To prevent terrorism by dropping bombs on Iraq is such an obvious idea that I can't think why no one has thought of it before. It's so simple. If only the UK had done something similar in Northern Ireland, we wouldn't be in the mess we are in today.
Two interesting sites with similar names but quite different in their own way:
A Turkish publisher accused of disseminating separatist propaganda was acquitted yesterday after one of his authors, the celebrated American linguist and philosopher Noam Chomsky, appeared in an Istanbul court and asked to be tried alongside him.
[via Liberal Arts Mafia]
As the U.S. moves to increase training of military units in the Philippines and Columbia we must keep in mind that we need to be careful who we train and arm. The El Mozote Massacre in El Salvador is a perfect case in point. From the U.N. Truth Commission report:
On 10 December 1981, in the village of El Mozote in the Department of Morazán, units of the Atlacatl Battalion detained, without resistance, all the men, women and children who were in the place. The following day, 11 December, after spending the night locked in their homes, they were deliberately and systematically executed in groups. First, the men were tortured and executed, then the women were executed and, lastly, the children, in the place where they had been locked up. The number of victims identified was over 200. The figure is higher if other unidentified victims are taken into account.
The Atlacatl Battalion arrived at El Mozote in the course of a military action known as "Operación Rescate", which had begun two days earlier on 6 December and also involved units from the Third Brigade and the San Francisco Gotera Commando Training Centre.
The Atlacatl Battalion was a "Rapid Deployment Infantry Battalion" or "BIRI", that is, a unit specially trained for "counter-insurgency" warfare. It was the first unit of its kind in the armed forces and had completed its training, under the supervision of United States military advisers, at the beginning of that year, 1981.
To anthropologists, John Frum was an example of one of the strangest and most exotic phenomena to be observed in traditional cultures: the cargo cult. All across Melanesia, from New Guinea to the Solomon Islands to Tanna's archipelago, the New Hebrides, dozens of unconnected communities, thousands of miles apart and speaking unrelated languages, seemed spontaneously to generate the same set of bizarre beliefs. A new dispensation was on the way, when the white man would vanish from the islands, and his cargo - Western goods - would be diverted by magical means to the local people, who were its rightful owners.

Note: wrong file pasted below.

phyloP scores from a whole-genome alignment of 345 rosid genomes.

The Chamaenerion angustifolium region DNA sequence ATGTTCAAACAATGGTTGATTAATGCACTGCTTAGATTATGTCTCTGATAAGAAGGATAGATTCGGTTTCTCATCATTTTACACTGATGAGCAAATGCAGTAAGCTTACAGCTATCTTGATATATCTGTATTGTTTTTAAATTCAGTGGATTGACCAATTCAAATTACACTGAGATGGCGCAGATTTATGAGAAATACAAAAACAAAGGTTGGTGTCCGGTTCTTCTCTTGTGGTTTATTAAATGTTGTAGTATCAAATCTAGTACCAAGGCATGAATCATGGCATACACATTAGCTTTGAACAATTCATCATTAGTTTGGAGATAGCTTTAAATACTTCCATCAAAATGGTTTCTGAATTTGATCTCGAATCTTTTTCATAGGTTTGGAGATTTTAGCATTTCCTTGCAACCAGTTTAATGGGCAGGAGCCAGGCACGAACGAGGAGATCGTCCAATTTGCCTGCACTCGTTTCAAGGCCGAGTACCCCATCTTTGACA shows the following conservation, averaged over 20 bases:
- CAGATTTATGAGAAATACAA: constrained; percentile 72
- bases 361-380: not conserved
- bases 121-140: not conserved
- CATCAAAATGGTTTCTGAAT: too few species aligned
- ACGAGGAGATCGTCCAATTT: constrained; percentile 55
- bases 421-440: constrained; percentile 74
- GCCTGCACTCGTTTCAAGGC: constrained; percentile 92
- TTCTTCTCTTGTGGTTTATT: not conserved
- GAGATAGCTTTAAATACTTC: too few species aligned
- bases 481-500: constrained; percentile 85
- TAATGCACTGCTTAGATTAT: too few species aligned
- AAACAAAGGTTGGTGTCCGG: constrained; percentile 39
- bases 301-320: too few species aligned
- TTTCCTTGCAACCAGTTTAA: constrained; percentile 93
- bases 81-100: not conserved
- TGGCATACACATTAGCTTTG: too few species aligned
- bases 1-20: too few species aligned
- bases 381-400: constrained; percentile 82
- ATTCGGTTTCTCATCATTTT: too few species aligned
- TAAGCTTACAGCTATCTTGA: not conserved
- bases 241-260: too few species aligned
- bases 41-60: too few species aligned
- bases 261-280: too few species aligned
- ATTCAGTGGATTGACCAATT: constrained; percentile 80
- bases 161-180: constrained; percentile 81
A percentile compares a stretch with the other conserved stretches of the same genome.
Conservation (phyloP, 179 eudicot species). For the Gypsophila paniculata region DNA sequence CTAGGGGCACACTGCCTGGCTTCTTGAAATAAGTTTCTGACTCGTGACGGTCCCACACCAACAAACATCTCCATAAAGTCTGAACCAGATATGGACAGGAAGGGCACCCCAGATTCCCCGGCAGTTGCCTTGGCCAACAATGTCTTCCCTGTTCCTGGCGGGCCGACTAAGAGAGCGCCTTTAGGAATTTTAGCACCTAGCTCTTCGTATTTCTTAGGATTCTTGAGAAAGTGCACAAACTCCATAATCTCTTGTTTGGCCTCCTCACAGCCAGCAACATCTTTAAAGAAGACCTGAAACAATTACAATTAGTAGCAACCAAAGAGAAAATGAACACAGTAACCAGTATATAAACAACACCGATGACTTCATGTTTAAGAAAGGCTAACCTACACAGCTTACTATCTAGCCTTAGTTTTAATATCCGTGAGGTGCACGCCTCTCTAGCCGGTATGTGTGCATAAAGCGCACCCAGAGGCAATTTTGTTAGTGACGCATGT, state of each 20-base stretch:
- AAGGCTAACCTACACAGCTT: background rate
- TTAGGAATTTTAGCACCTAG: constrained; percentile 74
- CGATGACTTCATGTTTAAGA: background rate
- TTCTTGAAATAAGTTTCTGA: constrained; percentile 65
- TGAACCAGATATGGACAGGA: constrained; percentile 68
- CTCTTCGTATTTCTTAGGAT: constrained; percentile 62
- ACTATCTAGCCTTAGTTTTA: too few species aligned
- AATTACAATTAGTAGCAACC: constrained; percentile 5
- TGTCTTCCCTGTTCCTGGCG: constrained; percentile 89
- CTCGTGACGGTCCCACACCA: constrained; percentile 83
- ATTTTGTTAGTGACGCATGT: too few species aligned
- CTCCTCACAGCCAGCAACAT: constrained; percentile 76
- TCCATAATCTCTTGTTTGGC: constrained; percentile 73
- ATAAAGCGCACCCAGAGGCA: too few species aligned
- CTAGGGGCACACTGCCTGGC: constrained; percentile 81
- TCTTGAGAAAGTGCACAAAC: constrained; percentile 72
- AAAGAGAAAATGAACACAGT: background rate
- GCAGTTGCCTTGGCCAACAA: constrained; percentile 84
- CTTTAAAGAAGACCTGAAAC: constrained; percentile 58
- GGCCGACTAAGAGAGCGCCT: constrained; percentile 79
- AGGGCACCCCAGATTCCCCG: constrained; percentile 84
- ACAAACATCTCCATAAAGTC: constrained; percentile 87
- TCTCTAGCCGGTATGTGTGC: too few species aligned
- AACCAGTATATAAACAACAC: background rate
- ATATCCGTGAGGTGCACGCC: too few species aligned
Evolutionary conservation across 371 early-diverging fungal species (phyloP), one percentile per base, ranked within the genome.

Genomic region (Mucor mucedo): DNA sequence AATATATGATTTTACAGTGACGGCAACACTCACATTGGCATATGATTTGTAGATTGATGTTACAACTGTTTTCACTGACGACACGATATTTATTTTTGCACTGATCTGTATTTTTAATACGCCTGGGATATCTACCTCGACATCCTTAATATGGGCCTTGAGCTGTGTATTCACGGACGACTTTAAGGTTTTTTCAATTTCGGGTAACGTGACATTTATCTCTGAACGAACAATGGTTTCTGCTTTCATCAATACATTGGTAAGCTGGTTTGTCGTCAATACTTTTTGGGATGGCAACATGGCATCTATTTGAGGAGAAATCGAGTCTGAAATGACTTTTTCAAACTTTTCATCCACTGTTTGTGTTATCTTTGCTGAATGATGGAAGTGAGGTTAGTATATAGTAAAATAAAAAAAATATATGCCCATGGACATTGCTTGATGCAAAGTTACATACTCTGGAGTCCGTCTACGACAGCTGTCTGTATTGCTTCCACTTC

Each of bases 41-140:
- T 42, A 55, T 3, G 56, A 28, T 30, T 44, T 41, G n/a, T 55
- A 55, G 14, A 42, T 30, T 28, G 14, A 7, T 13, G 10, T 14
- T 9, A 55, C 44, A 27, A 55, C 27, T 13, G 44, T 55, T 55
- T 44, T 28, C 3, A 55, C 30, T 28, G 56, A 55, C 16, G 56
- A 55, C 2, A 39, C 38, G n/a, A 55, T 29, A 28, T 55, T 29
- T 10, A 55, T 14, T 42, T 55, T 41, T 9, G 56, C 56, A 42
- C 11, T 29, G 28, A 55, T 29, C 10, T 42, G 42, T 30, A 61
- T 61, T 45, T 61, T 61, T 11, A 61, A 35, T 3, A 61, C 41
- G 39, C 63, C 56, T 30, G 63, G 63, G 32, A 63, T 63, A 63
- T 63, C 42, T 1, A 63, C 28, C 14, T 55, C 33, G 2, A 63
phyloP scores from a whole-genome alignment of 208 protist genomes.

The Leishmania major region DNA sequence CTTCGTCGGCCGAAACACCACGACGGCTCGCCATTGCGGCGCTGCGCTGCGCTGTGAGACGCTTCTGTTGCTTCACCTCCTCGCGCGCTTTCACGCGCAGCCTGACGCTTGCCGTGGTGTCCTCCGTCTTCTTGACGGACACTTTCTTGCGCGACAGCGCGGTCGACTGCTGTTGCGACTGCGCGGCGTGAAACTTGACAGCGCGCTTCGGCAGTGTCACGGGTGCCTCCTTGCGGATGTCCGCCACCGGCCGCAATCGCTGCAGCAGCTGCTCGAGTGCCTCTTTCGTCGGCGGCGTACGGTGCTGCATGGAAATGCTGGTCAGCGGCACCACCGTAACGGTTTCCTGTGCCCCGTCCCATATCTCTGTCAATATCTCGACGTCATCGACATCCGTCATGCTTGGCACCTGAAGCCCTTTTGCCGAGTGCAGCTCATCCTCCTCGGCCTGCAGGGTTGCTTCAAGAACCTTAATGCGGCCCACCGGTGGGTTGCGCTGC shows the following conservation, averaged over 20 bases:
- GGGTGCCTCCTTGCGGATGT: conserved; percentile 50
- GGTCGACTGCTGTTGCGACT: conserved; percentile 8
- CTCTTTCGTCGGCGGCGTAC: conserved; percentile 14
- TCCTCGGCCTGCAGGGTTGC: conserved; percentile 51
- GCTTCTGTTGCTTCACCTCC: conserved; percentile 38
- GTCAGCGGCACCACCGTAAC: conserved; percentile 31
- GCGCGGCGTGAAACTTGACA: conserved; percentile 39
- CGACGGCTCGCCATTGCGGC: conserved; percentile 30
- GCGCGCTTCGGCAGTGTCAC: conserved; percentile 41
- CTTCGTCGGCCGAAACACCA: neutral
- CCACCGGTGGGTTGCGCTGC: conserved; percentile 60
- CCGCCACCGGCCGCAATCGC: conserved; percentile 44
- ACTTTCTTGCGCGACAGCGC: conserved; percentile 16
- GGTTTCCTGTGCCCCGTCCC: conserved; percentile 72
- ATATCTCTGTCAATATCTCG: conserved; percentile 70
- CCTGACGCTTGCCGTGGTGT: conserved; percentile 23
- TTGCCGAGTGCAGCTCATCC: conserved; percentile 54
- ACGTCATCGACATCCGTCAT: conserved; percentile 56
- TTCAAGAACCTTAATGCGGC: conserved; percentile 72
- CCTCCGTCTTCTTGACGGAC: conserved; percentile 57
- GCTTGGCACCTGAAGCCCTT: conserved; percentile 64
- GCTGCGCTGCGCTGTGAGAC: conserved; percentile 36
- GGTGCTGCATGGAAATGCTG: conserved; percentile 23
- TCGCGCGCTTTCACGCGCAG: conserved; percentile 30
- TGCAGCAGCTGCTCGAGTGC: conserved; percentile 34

You're watching a great historical movie. Then you see a jarring flaw that breaks the mood entirely. That font didn't exist until the 80's! Typecasting looks at typographic anachronisms. [via the null device]
In just a few years, this movement has instituted a real debate about values, economics and power. Through our numbers on the streets, through the work of key dissident thinkers and through the actions of vast grassroots movements in the Global South we have gone from being ignored, or sneered at, to being grudgingly respected.
Already, less than three years after the "Battle of Seattle", we are at the stage where the president of the World Bank can be turned away from our Social Forum (oh, the joy!); at the point where the French government sends twice as many ministers to Porto Alegre (six) as to New York (three).